Students Want to Know: Stephanie Burgis

I’m happy to share this new Students Want to Know interview with debut author, Stephanie Burgis.  Her middle grade novel has already debuted in the UK as A Most Improper Magick, but it’s recently debuted in the United States as Kat, Incorrigible.  I adore the cover (so cute!) and this one has been added to my to-read list after reading the summary and getting to know Steph through this wonderful experience.  I hope many of you will read her novel as well :)

Summary (From Goodreads): Twelve-year-old Kat Stephenson may be the despair of her social-climbing Step-Mama, but she was born to be a magical Guardian and protector of Society–if she can ever find true acceptance in the secret Order that expelled her own mother. She’s ready to turn the hidebound Order of the Guardians inside-out, whether the older members like it or not. And in a society where magic is the greatest scandal of all, Kat is determined to use all her powers to help her three older siblings–saintly Elissa, practicing-witch Angeline, and hopelessly foolish Charles–find their own true loves, even if she has to turn highwayman, battle wild magic, and confront real ghosts along the way!

** Add Kat, Incorrigible on Goodreads **
** Check out Steph’s website AND read the first three chapters of Kat, Incorrigible **

Sam W:

  • When you get writer’s block, what is your method for getting the creative juices going again?
    Steph: There are lots of different great tactics for this – in fact, I wrote up a whole blog entry once about my top ten ways to fight writer’s block! You can see it here: http://community.livejournal.com/10_ers/196076.htmlLong walks (without any music or company) really help for thinking through story problems, and so do trips out to any place that gets you excited about creativity, whether that’s the comic shop or an art museum.

    One of my favorite tactics, though, is to sit down with a whole stack of magazines and newspapers and start tearing out every image that feels like it might somehow connect to my story or my characters. Then I put them all together on a large sheet of construction paper as a collage…and somehow the process of organizing them into a collage and seeing how they fit together often helps me see what’s important about the book I’m writing, and what parts I should concentrate on (or, sometimes, how I’ve been going in the wrong direction). I don’t know why this works so well, but it really does, and I know a lot of other writers who find collaging useful, too.

Madaleine:

  • Do you like writing historical fiction?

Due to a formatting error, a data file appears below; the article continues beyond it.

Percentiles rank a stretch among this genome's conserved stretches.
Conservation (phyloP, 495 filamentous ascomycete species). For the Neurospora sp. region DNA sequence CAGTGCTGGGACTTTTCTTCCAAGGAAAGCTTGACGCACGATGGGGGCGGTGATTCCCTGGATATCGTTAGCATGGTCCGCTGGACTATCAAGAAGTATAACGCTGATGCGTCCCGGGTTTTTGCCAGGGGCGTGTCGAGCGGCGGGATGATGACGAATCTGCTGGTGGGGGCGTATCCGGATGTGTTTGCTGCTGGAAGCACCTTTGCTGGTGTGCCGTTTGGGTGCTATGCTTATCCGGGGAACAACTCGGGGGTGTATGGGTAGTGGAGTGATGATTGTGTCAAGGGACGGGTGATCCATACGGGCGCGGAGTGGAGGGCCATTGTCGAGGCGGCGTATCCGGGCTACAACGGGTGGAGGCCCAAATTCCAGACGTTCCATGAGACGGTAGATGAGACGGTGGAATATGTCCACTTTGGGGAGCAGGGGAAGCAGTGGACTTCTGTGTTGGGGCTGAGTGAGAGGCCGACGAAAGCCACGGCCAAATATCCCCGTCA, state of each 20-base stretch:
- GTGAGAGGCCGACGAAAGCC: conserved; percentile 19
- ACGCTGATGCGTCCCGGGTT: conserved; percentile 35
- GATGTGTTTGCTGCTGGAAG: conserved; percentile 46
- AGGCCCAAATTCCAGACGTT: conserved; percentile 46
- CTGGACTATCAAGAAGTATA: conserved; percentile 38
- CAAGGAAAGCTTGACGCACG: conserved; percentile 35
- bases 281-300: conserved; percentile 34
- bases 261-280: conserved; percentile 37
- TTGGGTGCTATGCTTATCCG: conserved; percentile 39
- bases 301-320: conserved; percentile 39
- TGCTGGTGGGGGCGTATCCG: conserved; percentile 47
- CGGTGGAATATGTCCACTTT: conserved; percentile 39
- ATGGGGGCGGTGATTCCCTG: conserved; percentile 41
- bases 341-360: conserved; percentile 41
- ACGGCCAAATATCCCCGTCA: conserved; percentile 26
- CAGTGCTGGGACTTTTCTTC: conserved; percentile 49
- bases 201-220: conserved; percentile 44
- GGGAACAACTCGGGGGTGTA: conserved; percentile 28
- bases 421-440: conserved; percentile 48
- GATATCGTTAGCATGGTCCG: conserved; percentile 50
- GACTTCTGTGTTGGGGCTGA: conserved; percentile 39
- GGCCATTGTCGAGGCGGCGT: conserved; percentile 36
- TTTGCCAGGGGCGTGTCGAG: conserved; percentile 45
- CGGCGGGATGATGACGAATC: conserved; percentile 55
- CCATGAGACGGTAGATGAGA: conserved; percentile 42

Steph: I love it! I love getting to play with history, and I think it’s especially fun to imagine how magic might work in a historical setting.
  • What do you prefer more—writing books where the setting takes place in the U.S. or Britain?
    Steph: I like them both – I love both the US and Britain (I’m actually a dual citizen now, American and British), so they’re both fun settings for me. The three Kat books are all set in different parts of England, but the story I’m working on right now is set in America. It’s fun to switch around!
  • Do you have a favorite author?
    Steph: I have too many favorite authors! It’s hard to narrow them down. Some of them, though, are JRR Tolkien, Jane Austen, JK Rowling, Georgette Heyer, and Franny Billingsley.
  • Did any other books influence you to write this?
    Steph: Yes, definitely! Jane Austen and Georgette Heyer were two of the biggest influences, as they taught me to love Regency-era romantic comedies, but also JRR Tolkien taught me to love fantasy adventure from the very beginning.
  • How did you come up with the characters’ names?
    Steph: That was really intuitive – I just cast around until I came up with names that seemed to fit the characters’ personalities. I’m not good at doing that logically, but if I let myself relax and just dream my way through it, I can usually come up with names (and plots!) that make me happy.

Caroline:

  • Does dating the story in 1803 give it more spunk than if it was dated currently?
    Steph: There were so many restrictive social rules for genteel girls in 1803 – they couldn’t have real careers of their own, they had to marry to achieve status (and get an income), there were so many things they couldn’t do if they wanted to be proper and acceptably ladylike…so that makes it really fun to create a heroine who breaks all the rules and refuses to be limited by them. Also, I just really enjoy setting stories in historical eras, for the fun of imagining myself into different time periods.
  • Where did you get the idea to incorporate magic into the story?
    Steph: I’ve always loved fantasy adventures so much that I would never write a novel that didn’t include magic of some sort. It just wouldn’t interest me! I do love lots of novels by other authors that don’t include magic, but somehow when it comes to writing my own, I need to have a fantasy plot to make it fun. And with Kat, Incorrigible, I loved getting to mix up my two favorite genres: fantasy adventure and Regency romance!


I love comments!

%d bloggers like this: